Connection between texts shapes your understanding of context and values
Examinations of Shakespeare's play 'King Richard III' and Pacino's docu-drama 'Looking for Richard' reveals relationships between the texts and their respective audience. The fifteenth century and twentieth century contexts demonstrates the values of each text and enables understanding of how the film enriches the ideas presented in the play. 'King Richard III' portrays a hateful, corrupted Richard exploring divine justice and the notion of appearance versus reality in the context of the Elizabethan era. With a time difference of four centuries 'Looking for Richard' reflects the Pacino's quest to understand a Shakespearean text through a personal examination of the same character. This docu-drama reflects the postmodern era's absence of divine order and the change of conscience. Through the comparative study of these texts our understanding of different contexts and values are illuminated.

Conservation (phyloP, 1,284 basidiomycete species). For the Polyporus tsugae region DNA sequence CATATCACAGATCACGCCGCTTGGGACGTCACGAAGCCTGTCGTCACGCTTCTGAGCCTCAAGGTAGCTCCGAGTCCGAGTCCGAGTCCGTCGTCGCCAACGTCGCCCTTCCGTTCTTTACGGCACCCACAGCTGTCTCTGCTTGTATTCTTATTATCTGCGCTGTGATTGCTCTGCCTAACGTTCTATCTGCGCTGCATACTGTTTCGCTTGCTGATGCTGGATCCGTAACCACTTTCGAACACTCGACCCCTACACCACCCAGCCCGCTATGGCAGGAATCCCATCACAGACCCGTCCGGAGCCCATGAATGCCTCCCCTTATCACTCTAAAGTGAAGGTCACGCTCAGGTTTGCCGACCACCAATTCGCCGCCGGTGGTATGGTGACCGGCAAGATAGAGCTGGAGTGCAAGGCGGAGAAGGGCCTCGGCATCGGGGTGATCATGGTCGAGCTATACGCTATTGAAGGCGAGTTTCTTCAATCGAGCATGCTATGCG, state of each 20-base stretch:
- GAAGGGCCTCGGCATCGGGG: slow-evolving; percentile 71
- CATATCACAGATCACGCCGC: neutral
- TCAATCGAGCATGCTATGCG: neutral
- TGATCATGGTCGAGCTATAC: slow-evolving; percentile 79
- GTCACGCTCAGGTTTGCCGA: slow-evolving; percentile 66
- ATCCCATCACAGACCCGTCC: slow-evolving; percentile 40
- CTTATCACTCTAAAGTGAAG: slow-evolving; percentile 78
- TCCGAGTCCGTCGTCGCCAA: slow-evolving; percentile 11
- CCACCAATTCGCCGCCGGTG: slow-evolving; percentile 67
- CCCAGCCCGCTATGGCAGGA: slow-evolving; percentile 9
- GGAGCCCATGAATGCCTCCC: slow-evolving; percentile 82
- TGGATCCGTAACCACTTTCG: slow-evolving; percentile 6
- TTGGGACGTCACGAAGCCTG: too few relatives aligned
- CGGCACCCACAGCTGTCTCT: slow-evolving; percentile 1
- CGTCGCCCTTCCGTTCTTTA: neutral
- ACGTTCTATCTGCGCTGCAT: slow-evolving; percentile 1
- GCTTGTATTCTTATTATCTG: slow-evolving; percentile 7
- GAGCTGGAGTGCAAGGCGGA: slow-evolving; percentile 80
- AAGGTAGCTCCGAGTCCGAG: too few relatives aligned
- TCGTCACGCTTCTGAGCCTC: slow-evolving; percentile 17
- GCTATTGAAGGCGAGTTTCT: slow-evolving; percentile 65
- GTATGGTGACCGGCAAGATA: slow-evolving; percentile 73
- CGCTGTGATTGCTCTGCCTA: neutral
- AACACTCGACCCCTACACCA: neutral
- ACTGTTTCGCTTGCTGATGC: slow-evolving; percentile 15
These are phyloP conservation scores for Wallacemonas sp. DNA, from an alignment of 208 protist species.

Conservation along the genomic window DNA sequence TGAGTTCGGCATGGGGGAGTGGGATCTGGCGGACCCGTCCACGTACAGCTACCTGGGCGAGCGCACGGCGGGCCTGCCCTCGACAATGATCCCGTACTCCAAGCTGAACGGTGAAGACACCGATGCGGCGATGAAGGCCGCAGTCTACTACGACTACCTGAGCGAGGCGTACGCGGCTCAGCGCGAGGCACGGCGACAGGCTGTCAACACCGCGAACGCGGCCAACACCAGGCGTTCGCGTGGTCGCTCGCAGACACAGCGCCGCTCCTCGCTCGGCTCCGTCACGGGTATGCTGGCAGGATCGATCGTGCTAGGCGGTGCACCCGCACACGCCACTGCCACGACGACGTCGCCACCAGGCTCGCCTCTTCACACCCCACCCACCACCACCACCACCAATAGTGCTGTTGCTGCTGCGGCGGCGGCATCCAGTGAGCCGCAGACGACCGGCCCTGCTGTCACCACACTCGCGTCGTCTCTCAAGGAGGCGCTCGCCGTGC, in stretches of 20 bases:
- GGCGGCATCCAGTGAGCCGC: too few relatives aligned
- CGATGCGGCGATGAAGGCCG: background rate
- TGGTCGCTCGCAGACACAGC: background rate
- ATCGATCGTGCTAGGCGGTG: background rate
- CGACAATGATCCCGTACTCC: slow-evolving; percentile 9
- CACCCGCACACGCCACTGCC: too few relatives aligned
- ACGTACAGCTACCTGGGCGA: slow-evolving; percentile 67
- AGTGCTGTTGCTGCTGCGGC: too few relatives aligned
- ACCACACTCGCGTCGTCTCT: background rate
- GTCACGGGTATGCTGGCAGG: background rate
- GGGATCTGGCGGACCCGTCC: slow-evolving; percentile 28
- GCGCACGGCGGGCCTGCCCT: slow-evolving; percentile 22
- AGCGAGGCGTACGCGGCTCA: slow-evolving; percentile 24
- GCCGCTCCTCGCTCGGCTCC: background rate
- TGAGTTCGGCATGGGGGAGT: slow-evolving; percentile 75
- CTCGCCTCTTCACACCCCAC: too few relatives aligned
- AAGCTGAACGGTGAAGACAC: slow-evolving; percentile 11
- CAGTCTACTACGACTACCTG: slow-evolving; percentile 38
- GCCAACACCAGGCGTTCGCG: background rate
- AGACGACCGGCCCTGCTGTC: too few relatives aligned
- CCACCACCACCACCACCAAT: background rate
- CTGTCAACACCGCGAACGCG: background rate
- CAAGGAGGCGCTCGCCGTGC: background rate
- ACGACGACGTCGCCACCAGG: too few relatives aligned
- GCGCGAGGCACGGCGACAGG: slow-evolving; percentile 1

Shakespeare portrays Richard's deception through his soliloquies and asides, revealing his multifaceted nature. Richard is shown to use intelligent word play, irony and stichomythia; he is ultimately cast as the Machiavellian character "determined to play a villain". Richard blames his appearance for his immoral acts "deformed, unfinished, sent before my time" and uses it to fulfill his hunger for power. Richard's duplicity is emphasized when Clarence is sent to the tower. Any sympathy elicited from the audience is undermined by the thick irony in the dialogue. Richard appears to have no idea what is going on and innocently asks "Brother, good day. What means this armed guard/ That waits upon your grace?" Richard then tries to act like the loving brother "Brother farewell… this deep disgrace/ Touches me deeper than you can imagine". The Elizabethan audience is reassured that divine order will be restored and retribution will be reaped, Richard will be punished for his deceptive act. 'Looking for...
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